The increase in Democratic votes was targeted in purple HOD districts
In noting that Democrats enjoyed a 3.4 point two-party swing from 2013 to 2017, it is tempting to suppose that these 3.4 points were distributed uniformly throughout the state. However, the swing was anything but uniform.
Looking again at the gubernatorial votes allocated to HOD districts, the swing ranged from a gain of 10.3 percentage points in the 40th district (Northern Virginia) to a loss of 7.1 percentage points in the 3rd (southwest Virginia). The accompanying figure shows the entire distribution. (Click on the graph to enlarge it.)
As the identification of the two outliers in the previous paragraph suggests, districts experiencing the most extreme swings from 2013 to 2017 were not randomly distributed throughout the state. This is evident in the following plot which shows the 2013–2017 swing graphed against the two-party balance in the 2013 election. There’s a nice curvilinear relationship between the degree of pro-Democratic swing and McAuliffe’s electoral strength in 2013.
True, there are some outliers, such as in the 75th district, where support for the Democratic gubernatorial candidate fell from 61.4% in 2013 to 55.9% in 2017. And, it does appear that the swing was asymmetrical, to the degree that the purple districts on the Democratic side of the ledger saw a greater pro-Democratic swing than the purple districts that leaned red.
Still, on the whole, the pro-Democratic swing also tended to occur in the districts where it helped Democratic HOD candidates the most.
To help quantify the significance of this observation, let’s compare purple districts with the rest of the state. I will define a purple district as one that gave McAuliffe a vote share in the 40%–60% range in 2013.
All told, 22 districts fell in this competitive range, only 3 of which elected a Democrat in 2013, 17 of which elected a Democrat in 2017.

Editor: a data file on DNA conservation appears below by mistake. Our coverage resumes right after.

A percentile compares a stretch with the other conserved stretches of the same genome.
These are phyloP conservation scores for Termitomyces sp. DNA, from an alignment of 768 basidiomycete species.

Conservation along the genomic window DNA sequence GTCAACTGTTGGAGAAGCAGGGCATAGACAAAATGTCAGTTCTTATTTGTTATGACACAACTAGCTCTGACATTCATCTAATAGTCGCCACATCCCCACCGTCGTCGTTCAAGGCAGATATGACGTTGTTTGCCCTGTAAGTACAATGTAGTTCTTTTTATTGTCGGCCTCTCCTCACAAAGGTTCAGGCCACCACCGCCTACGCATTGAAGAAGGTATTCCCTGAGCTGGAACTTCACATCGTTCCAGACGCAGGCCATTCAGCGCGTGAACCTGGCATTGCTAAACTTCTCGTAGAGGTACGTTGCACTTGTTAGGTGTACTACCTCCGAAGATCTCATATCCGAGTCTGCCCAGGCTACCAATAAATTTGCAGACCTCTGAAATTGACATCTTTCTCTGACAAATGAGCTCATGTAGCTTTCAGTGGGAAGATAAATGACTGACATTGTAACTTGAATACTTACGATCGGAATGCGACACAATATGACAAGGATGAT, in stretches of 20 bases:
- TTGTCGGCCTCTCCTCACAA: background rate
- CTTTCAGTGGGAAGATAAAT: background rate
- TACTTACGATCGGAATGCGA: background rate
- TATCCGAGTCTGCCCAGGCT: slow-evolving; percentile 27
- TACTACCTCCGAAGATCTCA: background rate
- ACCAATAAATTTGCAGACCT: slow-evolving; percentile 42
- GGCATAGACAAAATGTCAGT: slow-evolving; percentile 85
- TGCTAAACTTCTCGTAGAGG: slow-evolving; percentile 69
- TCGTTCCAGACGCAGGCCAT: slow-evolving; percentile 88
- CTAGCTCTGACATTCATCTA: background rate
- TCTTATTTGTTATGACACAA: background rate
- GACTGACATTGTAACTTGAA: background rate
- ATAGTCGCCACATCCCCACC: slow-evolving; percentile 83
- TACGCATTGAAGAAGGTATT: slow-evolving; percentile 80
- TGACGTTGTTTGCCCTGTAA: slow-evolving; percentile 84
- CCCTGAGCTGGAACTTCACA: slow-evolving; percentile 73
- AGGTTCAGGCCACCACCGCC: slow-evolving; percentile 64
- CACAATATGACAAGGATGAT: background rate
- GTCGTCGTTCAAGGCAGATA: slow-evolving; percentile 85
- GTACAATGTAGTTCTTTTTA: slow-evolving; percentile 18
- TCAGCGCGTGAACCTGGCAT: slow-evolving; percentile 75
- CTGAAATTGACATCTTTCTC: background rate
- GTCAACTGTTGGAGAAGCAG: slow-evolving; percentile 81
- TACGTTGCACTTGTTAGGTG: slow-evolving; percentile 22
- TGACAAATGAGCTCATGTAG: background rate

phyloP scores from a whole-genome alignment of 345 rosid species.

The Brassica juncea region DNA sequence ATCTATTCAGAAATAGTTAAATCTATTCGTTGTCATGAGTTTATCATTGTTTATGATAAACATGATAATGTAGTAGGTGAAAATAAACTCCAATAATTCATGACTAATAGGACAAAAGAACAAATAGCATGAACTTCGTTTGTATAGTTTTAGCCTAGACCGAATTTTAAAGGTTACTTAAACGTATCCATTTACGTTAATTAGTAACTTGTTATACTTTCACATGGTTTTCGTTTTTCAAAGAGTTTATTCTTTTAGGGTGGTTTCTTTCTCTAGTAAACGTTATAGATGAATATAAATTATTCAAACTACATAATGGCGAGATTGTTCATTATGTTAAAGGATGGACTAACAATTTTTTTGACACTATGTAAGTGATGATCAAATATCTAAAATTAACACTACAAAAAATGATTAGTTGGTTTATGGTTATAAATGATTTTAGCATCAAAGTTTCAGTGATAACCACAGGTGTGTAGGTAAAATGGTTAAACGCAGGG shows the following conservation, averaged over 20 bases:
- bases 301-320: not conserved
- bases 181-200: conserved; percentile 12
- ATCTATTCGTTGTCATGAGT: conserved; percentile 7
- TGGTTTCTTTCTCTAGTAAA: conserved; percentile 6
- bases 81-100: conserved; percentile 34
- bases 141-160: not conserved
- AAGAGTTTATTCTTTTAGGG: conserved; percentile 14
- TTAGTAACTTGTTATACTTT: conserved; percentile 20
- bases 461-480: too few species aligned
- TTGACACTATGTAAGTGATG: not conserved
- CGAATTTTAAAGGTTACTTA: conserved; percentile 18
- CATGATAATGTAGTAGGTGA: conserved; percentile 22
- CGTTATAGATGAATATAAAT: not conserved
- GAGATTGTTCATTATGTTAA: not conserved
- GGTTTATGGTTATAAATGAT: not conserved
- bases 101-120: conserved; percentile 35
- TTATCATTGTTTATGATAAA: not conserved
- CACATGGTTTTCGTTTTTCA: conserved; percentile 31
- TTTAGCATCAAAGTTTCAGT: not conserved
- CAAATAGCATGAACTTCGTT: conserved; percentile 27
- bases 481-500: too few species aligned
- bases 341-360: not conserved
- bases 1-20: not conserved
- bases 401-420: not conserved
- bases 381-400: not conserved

Of the remaining 78 districts in either deep Blue or Red Virginia, 30 elected a Democrat in 2013, 32 in 2017.
Thus, what really mattered was not so much the overall shift in Democratic fortunes in 2013, but where that shift occurred.
One remaining detail
There’s one final detail about this improvement in Democrats’ fortunes in purple districts that bears mentioning. Not only did the Democratic percentage of the vote increase the most in purple districts, overall turnout did, as well. In the purple districts just discussed, turnout increased by 29.4% in 2013 compared to 2017. In the rest of the state, turnout increased by 21.3%.
There are two possible explanations for this differential in turnout increase — which, to remind us, is measured using the number of votes for governor, not HOD candidates. The first is that areas that saw the biggest surge for Democrats are the fastest-growing areas of the state. The second is that there was greater mobilization among Democrats in districts that had a chance to contribute to a flipping of the House of Delegates. It’s likely a combination of both factors.
Adjudicating between the two sources of this differential turnout increase must await population data that won’t be available for several years. Either explanation is consistent with what many people know, which is that Virginia’s politics continue to be pulled in a new direction.